12 June 2009

Friday Links

What's been going on this week? There are links to the Stargate Atlantis movie premeire (mostly because of the number of searches for it on my blog), Terry Pratchett and the copyright law in France.

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Stargate Atlantis Movie

A lot of folks looking for information about the next Stargate Atlantis movie. I must admit, I have been somewhat oblivious to recent updates. In between moving abroad and getting tons of new work, I never got around to finishing the last season.

Well, for anyone curious about it, it looks like they might be working on it. At least that is what the wiki says.

If you are looking for good sources about Stargate Atlantis, I suggest subscribing to Joseph Mallozzi's blog (thanks to aindy for pointing out the blog in the first place). I noticed that he talks about upcoming projects and throws in titbits about the Atlantis movie.

From what he said on June 2009, a date has not been set for Stargate Atlantis movie. And they have not set date to shoot the movie.

It's a cold day in a non-existent hell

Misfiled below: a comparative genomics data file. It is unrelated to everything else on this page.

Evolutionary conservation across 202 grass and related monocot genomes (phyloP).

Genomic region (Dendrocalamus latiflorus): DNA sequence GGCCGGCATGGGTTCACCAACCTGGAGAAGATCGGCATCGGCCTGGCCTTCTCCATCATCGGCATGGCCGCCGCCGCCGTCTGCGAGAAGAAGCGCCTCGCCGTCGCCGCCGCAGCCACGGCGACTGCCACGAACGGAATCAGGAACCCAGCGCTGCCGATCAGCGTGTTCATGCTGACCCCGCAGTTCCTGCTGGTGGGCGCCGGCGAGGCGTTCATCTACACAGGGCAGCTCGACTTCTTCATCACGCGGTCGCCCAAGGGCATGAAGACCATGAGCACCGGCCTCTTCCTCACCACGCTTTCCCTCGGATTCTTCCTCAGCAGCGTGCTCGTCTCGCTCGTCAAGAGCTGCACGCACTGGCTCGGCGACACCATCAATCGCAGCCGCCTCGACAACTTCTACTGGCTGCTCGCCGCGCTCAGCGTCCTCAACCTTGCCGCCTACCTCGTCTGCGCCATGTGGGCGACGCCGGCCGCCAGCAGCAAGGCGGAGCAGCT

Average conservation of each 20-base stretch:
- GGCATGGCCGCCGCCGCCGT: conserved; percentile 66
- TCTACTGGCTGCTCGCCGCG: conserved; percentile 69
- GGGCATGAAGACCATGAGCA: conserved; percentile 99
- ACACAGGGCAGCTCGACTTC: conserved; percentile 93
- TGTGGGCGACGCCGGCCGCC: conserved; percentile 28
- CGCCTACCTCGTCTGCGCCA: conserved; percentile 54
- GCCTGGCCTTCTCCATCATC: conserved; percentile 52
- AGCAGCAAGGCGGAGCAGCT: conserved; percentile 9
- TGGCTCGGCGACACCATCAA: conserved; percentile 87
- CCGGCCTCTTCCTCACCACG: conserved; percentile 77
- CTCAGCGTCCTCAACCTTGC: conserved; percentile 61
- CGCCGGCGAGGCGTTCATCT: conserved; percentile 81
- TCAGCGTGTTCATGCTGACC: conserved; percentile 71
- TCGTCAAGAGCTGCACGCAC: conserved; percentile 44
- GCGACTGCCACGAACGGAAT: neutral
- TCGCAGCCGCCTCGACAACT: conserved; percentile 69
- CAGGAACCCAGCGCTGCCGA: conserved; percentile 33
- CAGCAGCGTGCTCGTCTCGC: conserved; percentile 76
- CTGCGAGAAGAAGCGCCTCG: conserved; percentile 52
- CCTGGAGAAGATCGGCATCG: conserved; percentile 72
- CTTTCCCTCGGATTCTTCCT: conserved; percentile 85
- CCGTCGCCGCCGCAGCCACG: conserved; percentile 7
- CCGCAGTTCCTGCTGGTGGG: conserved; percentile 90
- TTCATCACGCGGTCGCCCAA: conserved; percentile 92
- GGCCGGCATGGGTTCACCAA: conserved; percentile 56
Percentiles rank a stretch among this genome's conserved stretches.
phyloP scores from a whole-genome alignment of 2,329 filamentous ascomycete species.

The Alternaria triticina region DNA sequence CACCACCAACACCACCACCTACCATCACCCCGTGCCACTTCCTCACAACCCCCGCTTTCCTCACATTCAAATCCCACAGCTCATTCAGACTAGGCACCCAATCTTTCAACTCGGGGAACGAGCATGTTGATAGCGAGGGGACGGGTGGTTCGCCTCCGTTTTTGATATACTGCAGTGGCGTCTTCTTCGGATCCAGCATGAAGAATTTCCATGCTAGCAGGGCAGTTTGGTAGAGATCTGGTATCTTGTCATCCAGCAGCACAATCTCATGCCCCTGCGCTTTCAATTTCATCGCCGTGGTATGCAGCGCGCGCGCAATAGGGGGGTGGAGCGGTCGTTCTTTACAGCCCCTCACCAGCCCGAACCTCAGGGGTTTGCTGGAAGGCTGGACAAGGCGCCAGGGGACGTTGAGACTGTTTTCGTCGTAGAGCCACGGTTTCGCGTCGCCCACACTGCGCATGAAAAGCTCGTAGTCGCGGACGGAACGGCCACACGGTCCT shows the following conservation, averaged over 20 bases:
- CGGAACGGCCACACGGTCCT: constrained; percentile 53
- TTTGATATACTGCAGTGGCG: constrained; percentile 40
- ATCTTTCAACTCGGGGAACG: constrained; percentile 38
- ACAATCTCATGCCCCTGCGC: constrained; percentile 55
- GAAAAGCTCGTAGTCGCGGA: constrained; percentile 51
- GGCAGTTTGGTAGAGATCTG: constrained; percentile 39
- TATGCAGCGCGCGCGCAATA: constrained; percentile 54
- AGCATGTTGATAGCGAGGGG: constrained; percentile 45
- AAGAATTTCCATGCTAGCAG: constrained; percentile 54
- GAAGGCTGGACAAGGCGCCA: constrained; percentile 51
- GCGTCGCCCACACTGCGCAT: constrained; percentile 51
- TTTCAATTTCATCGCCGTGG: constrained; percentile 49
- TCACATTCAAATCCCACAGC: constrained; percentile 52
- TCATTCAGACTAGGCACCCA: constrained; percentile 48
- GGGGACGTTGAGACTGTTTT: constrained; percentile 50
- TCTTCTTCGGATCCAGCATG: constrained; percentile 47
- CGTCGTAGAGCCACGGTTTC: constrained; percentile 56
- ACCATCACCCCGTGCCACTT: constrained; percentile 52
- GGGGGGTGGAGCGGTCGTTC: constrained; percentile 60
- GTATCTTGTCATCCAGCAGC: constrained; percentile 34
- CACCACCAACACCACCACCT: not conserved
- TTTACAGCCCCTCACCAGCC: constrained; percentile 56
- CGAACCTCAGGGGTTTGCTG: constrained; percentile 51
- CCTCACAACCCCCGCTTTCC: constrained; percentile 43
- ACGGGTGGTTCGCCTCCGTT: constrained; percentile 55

Unless there is a heat wave where Dreamworks is based.

I came across this bit of news today.

DreamWorks Animation is going to bring a mix of original films, sequels and spinoffs to the big screen, announcing it will release eight animated feature films through 2012.

Yea, like I care.

Oh wait ... one of the movies will be:

Truckers, based on the first book in Terry Pratchett’s The Bromeliad Trilogy about a society of tiny beings that live in a department store. The script is being written by Simon Beaufoy, who won the Oscar this year for Slumdog Millionaire.

Noooooo! :( You expect them to take an excellent story like that, one that comments on society and religion and make something decent out of it.

Copyright police: Companies vs. the public

Found this article about France's three strikes rule.

Seems like they might have a bit of problem enforcing the blacklisting tactics. Read the full details here as there are more complications than they are admitting or letting on.

I loved the references to how the law violates the rights of man. Damn right.


But IFPI hasn't received much in the way of "cooperation" from ISPs, which will generally disconnect paying subscribers only under government mandate. That's why no US ISP has come out publicly in support of a similar (voluntary) graduated response scheme proposed by the RIAA, it's why UK ISPs would only agree to go forward with warning letters and nothing more, and it's why French ISPs aren't currently cutting off subscribers.